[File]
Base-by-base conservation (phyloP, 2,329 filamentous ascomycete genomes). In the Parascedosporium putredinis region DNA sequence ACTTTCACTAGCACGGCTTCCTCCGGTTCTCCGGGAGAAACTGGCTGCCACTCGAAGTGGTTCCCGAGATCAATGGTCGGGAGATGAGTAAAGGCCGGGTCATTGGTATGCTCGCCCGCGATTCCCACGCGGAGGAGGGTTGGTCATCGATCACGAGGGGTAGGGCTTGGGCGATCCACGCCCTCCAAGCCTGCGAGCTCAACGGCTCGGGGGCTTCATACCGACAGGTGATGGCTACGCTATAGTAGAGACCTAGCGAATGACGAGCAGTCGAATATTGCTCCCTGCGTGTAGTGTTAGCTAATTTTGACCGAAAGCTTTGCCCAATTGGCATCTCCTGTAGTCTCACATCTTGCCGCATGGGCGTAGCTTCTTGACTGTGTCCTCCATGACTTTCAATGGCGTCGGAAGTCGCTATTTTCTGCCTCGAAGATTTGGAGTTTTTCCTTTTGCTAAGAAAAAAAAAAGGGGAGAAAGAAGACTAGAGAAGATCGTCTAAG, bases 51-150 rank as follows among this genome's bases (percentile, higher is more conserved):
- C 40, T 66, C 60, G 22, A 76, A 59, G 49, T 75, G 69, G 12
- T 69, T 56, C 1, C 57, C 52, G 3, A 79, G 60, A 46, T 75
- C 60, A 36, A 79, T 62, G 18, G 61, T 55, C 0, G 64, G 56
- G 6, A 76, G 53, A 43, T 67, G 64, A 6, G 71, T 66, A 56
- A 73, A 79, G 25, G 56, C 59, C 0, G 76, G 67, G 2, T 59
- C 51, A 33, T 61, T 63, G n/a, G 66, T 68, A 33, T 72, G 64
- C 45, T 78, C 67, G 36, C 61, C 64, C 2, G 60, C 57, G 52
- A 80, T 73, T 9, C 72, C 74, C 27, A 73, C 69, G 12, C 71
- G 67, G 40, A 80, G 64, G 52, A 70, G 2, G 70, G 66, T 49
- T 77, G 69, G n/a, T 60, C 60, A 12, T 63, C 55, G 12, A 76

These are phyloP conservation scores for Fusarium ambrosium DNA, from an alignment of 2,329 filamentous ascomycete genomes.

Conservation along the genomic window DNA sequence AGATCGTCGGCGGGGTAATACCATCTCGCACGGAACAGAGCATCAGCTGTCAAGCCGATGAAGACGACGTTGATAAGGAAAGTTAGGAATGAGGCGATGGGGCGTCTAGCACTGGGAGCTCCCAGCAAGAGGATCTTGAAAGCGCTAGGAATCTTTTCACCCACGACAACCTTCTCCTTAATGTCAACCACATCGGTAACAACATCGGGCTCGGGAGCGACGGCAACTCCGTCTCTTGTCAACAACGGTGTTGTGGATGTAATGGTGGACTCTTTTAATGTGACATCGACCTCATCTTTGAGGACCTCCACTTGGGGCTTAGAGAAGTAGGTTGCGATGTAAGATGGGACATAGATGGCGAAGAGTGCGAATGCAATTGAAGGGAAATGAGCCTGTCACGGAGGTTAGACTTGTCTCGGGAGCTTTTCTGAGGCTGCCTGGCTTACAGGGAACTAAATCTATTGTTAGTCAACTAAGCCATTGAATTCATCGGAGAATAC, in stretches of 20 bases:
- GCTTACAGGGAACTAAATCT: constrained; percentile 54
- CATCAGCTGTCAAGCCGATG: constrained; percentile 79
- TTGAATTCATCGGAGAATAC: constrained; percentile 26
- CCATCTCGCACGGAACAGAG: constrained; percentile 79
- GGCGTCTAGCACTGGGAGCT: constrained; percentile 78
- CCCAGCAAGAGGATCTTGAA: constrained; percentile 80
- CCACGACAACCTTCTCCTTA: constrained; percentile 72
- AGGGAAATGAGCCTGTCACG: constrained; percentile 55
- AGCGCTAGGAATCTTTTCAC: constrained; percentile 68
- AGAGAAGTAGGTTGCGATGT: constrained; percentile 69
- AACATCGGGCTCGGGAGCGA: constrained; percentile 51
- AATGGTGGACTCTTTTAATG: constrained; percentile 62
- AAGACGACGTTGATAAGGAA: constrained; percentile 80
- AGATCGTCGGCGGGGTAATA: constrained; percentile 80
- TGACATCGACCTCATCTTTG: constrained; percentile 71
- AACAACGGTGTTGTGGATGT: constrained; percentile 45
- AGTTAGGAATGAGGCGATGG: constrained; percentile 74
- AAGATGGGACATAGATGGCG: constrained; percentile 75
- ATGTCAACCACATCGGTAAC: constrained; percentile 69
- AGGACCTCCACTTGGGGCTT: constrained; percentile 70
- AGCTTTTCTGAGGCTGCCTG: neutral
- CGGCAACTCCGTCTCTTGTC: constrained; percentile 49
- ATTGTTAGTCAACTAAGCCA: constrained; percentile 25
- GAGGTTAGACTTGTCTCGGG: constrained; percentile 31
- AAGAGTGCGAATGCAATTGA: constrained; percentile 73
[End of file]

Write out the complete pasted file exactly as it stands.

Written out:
Base-by-base conservation (phyloP, 2,329 filamentous ascomycete genomes). In the Parascedosporium putredinis region DNA sequence ACTTTCACTAGCACGGCTTCCTCCGGTTCTCCGGGAGAAACTGGCTGCCACTCGAAGTGGTTCCCGAGATCAATGGTCGGGAGATGAGTAAAGGCCGGGTCATTGGTATGCTCGCCCGCGATTCCCACGCGGAGGAGGGTTGGTCATCGATCACGAGGGGTAGGGCTTGGGCGATCCACGCCCTCCAAGCCTGCGAGCTCAACGGCTCGGGGGCTTCATACCGACAGGTGATGGCTACGCTATAGTAGAGACCTAGCGAATGACGAGCAGTCGAATATTGCTCCCTGCGTGTAGTGTTAGCTAATTTTGACCGAAAGCTTTGCCCAATTGGCATCTCCTGTAGTCTCACATCTTGCCGCATGGGCGTAGCTTCTTGACTGTGTCCTCCATGACTTTCAATGGCGTCGGAAGTCGCTATTTTCTGCCTCGAAGATTTGGAGTTTTTCCTTTTGCTAAGAAAAAAAAAAGGGGAGAAAGAAGACTAGAGAAGATCGTCTAAG, bases 51-150 rank as follows among this genome's bases (percentile, higher is more conserved):
- C 40, T 66, C 60, G 22, A 76, A 59, G 49, T 75, G 69, G 12
- T 69, T 56, C 1, C 57, C 52, G 3, A 79, G 60, A 46, T 75
- C 60, A 36, A 79, T 62, G 18, G 61, T 55, C 0, G 64, G 56
- G 6, A 76, G 53, A 43, T 67, G 64, A 6, G 71, T 66, A 56
- A 73, A 79, G 25, G 56, C 59, C 0, G 76, G 67, G 2, T 59
- C 51, A 33, T 61, T 63, G n/a, G 66, T 68, A 33, T 72, G 64
- C 45, T 78, C 67, G 36, C 61, C 64, C 2, G 60, C 57, G 52
- A 80, T 73, T 9, C 72, C 74, C 27, A 73, C 69, G 12, C 71
- G 67, G 40, A 80, G 64, G 52, A 70, G 2, G 70, G 66, T 49
- T 77, G 69, G n/a, T 60, C 60, A 12, T 63, C 55, G 12, A 76

These are phyloP conservation scores for Fusarium ambrosium DNA, from an alignment of 2,329 filamentous ascomycete genomes.

Conservation along the genomic window DNA sequence AGATCGTCGGCGGGGTAATACCATCTCGCACGGAACAGAGCATCAGCTGTCAAGCCGATGAAGACGACGTTGATAAGGAAAGTTAGGAATGAGGCGATGGGGCGTCTAGCACTGGGAGCTCCCAGCAAGAGGATCTTGAAAGCGCTAGGAATCTTTTCACCCACGACAACCTTCTCCTTAATGTCAACCACATCGGTAACAACATCGGGCTCGGGAGCGACGGCAACTCCGTCTCTTGTCAACAACGGTGTTGTGGATGTAATGGTGGACTCTTTTAATGTGACATCGACCTCATCTTTGAGGACCTCCACTTGGGGCTTAGAGAAGTAGGTTGCGATGTAAGATGGGACATAGATGGCGAAGAGTGCGAATGCAATTGAAGGGAAATGAGCCTGTCACGGAGGTTAGACTTGTCTCGGGAGCTTTTCTGAGGCTGCCTGGCTTACAGGGAACTAAATCTATTGTTAGTCAACTAAGCCATTGAATTCATCGGAGAATAC, in stretches of 20 bases:
- GCTTACAGGGAACTAAATCT: constrained; percentile 54
- CATCAGCTGTCAAGCCGATG: constrained; percentile 79
- TTGAATTCATCGGAGAATAC: constrained; percentile 26
- CCATCTCGCACGGAACAGAG: constrained; percentile 79
- GGCGTCTAGCACTGGGAGCT: constrained; percentile 78
- CCCAGCAAGAGGATCTTGAA: constrained; percentile 80
- CCACGACAACCTTCTCCTTA: constrained; percentile 72
- AGGGAAATGAGCCTGTCACG: constrained; percentile 55
- AGCGCTAGGAATCTTTTCAC: constrained; percentile 68
- AGAGAAGTAGGTTGCGATGT: constrained; percentile 69
- AACATCGGGCTCGGGAGCGA: constrained; percentile 51
- AATGGTGGACTCTTTTAATG: constrained; percentile 62
- AAGACGACGTTGATAAGGAA: constrained; percentile 80
- AGATCGTCGGCGGGGTAATA: constrained; percentile 80
- TGACATCGACCTCATCTTTG: constrained; percentile 71
- AACAACGGTGTTGTGGATGT: constrained; percentile 45
- AGTTAGGAATGAGGCGATGG: constrained; percentile 74
- AAGATGGGACATAGATGGCG: constrained; percentile 75
- ATGTCAACCACATCGGTAAC: constrained; percentile 69
- AGGACCTCCACTTGGGGCTT: constrained; percentile 70
- AGCTTTTCTGAGGCTGCCTG: neutral
- CGGCAACTCCGTCTCTTGTC: constrained; percentile 49
- ATTGTTAGTCAACTAAGCCA: constrained; percentile 25
- GAGGTTAGACTTGTCTCGGG: constrained; percentile 31
- AAGAGTGCGAATGCAATTGA: constrained; percentile 73